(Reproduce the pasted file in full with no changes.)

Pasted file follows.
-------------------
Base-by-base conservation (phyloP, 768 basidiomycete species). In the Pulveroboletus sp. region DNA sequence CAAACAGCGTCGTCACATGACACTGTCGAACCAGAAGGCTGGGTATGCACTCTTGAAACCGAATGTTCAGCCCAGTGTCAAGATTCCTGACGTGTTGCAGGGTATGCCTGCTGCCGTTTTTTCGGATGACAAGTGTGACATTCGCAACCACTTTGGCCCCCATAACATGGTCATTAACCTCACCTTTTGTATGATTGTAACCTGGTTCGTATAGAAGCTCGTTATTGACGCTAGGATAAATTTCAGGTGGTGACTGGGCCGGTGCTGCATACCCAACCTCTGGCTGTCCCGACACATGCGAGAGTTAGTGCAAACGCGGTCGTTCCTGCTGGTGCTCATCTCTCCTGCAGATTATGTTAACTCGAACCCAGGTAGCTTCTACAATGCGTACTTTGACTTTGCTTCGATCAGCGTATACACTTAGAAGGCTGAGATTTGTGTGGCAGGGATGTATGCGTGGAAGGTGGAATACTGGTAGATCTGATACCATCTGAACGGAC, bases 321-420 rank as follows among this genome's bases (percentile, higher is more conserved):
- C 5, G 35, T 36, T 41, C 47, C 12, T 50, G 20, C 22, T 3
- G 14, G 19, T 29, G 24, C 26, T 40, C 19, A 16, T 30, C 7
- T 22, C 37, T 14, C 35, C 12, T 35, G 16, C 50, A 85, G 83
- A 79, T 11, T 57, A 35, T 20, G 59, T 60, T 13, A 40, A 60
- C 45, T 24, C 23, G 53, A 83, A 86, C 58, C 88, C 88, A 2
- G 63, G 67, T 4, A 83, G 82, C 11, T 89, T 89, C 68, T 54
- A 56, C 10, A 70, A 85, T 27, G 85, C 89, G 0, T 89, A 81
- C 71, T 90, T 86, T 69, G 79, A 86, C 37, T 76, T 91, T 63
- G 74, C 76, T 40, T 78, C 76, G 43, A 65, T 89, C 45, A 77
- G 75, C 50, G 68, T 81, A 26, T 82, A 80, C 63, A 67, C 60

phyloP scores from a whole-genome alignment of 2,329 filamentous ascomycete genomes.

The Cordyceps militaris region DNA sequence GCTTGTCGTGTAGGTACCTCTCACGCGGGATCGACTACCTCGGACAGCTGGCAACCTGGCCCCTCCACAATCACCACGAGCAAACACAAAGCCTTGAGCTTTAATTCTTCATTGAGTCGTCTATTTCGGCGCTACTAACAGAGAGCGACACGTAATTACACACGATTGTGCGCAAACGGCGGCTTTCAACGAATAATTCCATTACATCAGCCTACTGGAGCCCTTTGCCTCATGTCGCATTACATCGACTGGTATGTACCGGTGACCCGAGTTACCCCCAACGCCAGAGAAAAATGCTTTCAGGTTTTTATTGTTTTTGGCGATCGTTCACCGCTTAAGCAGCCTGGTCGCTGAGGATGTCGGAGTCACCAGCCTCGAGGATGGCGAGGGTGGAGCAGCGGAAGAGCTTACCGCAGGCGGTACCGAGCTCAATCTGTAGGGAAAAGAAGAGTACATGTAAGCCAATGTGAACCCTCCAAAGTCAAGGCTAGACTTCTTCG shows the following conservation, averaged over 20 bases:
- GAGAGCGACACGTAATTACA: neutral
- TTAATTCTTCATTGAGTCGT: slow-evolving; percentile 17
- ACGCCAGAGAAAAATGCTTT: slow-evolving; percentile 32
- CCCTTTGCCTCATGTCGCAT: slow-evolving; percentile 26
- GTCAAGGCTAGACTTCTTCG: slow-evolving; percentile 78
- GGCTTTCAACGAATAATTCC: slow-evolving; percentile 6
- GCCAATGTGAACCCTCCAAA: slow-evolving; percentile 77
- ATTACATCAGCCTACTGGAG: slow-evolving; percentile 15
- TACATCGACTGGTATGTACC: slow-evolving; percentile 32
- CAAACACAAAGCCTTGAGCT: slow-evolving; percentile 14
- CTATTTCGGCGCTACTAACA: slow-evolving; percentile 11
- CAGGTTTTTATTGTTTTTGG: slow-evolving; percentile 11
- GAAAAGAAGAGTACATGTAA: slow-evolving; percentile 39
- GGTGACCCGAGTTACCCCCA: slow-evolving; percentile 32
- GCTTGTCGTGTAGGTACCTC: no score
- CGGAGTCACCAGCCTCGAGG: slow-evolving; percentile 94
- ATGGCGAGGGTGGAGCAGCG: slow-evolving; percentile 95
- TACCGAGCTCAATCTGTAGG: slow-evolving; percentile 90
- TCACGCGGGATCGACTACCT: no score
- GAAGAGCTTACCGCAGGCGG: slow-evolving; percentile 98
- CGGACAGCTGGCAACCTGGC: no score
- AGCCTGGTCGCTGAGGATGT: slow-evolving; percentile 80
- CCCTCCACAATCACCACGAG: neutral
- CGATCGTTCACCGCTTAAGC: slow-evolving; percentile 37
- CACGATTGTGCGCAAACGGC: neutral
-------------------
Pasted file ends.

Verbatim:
Base-by-base conservation (phyloP, 768 basidiomycete species). In the Pulveroboletus sp. region DNA sequence CAAACAGCGTCGTCACATGACACTGTCGAACCAGAAGGCTGGGTATGCACTCTTGAAACCGAATGTTCAGCCCAGTGTCAAGATTCCTGACGTGTTGCAGGGTATGCCTGCTGCCGTTTTTTCGGATGACAAGTGTGACATTCGCAACCACTTTGGCCCCCATAACATGGTCATTAACCTCACCTTTTGTATGATTGTAACCTGGTTCGTATAGAAGCTCGTTATTGACGCTAGGATAAATTTCAGGTGGTGACTGGGCCGGTGCTGCATACCCAACCTCTGGCTGTCCCGACACATGCGAGAGTTAGTGCAAACGCGGTCGTTCCTGCTGGTGCTCATCTCTCCTGCAGATTATGTTAACTCGAACCCAGGTAGCTTCTACAATGCGTACTTTGACTTTGCTTCGATCAGCGTATACACTTAGAAGGCTGAGATTTGTGTGGCAGGGATGTATGCGTGGAAGGTGGAATACTGGTAGATCTGATACCATCTGAACGGAC, bases 321-420 rank as follows among this genome's bases (percentile, higher is more conserved):
- C 5, G 35, T 36, T 41, C 47, C 12, T 50, G 20, C 22, T 3
- G 14, G 19, T 29, G 24, C 26, T 40, C 19, A 16, T 30, C 7
- T 22, C 37, T 14, C 35, C 12, T 35, G 16, C 50, A 85, G 83
- A 79, T 11, T 57, A 35, T 20, G 59, T 60, T 13, A 40, A 60
- C 45, T 24, C 23, G 53, A 83, A 86, C 58, C 88, C 88, A 2
- G 63, G 67, T 4, A 83, G 82, C 11, T 89, T 89, C 68, T 54
- A 56, C 10, A 70, A 85, T 27, G 85, C 89, G 0, T 89, A 81
- C 71, T 90, T 86, T 69, G 79, A 86, C 37, T 76, T 91, T 63
- G 74, C 76, T 40, T 78, C 76, G 43, A 65, T 89, C 45, A 77
- G 75, C 50, G 68, T 81, A 26, T 82, A 80, C 63, A 67, C 60

phyloP scores from a whole-genome alignment of 2,329 filamentous ascomycete genomes.

The Cordyceps militaris region DNA sequence GCTTGTCGTGTAGGTACCTCTCACGCGGGATCGACTACCTCGGACAGCTGGCAACCTGGCCCCTCCACAATCACCACGAGCAAACACAAAGCCTTGAGCTTTAATTCTTCATTGAGTCGTCTATTTCGGCGCTACTAACAGAGAGCGACACGTAATTACACACGATTGTGCGCAAACGGCGGCTTTCAACGAATAATTCCATTACATCAGCCTACTGGAGCCCTTTGCCTCATGTCGCATTACATCGACTGGTATGTACCGGTGACCCGAGTTACCCCCAACGCCAGAGAAAAATGCTTTCAGGTTTTTATTGTTTTTGGCGATCGTTCACCGCTTAAGCAGCCTGGTCGCTGAGGATGTCGGAGTCACCAGCCTCGAGGATGGCGAGGGTGGAGCAGCGGAAGAGCTTACCGCAGGCGGTACCGAGCTCAATCTGTAGGGAAAAGAAGAGTACATGTAAGCCAATGTGAACCCTCCAAAGTCAAGGCTAGACTTCTTCG shows the following conservation, averaged over 20 bases:
- GAGAGCGACACGTAATTACA: neutral
- TTAATTCTTCATTGAGTCGT: slow-evolving; percentile 17
- ACGCCAGAGAAAAATGCTTT: slow-evolving; percentile 32
- CCCTTTGCCTCATGTCGCAT: slow-evolving; percentile 26
- GTCAAGGCTAGACTTCTTCG: slow-evolving; percentile 78
- GGCTTTCAACGAATAATTCC: slow-evolving; percentile 6
- GCCAATGTGAACCCTCCAAA: slow-evolving; percentile 77
- ATTACATCAGCCTACTGGAG: slow-evolving; percentile 15
- TACATCGACTGGTATGTACC: slow-evolving; percentile 32
- CAAACACAAAGCCTTGAGCT: slow-evolving; percentile 14
- CTATTTCGGCGCTACTAACA: slow-evolving; percentile 11
- CAGGTTTTTATTGTTTTTGG: slow-evolving; percentile 11
- GAAAAGAAGAGTACATGTAA: slow-evolving; percentile 39
- GGTGACCCGAGTTACCCCCA: slow-evolving; percentile 32
- GCTTGTCGTGTAGGTACCTC: no score
- CGGAGTCACCAGCCTCGAGG: slow-evolving; percentile 94
- ATGGCGAGGGTGGAGCAGCG: slow-evolving; percentile 95
- TACCGAGCTCAATCTGTAGG: slow-evolving; percentile 90
- TCACGCGGGATCGACTACCT: no score
- GAAGAGCTTACCGCAGGCGG: slow-evolving; percentile 98
- CGGACAGCTGGCAACCTGGC: no score
- AGCCTGGTCGCTGAGGATGT: slow-evolving; percentile 80
- CCCTCCACAATCACCACGAG: neutral
- CGATCGTTCACCGCTTAAGC: slow-evolving; percentile 37
- CACGATTGTGCGCAAACGGC: neutral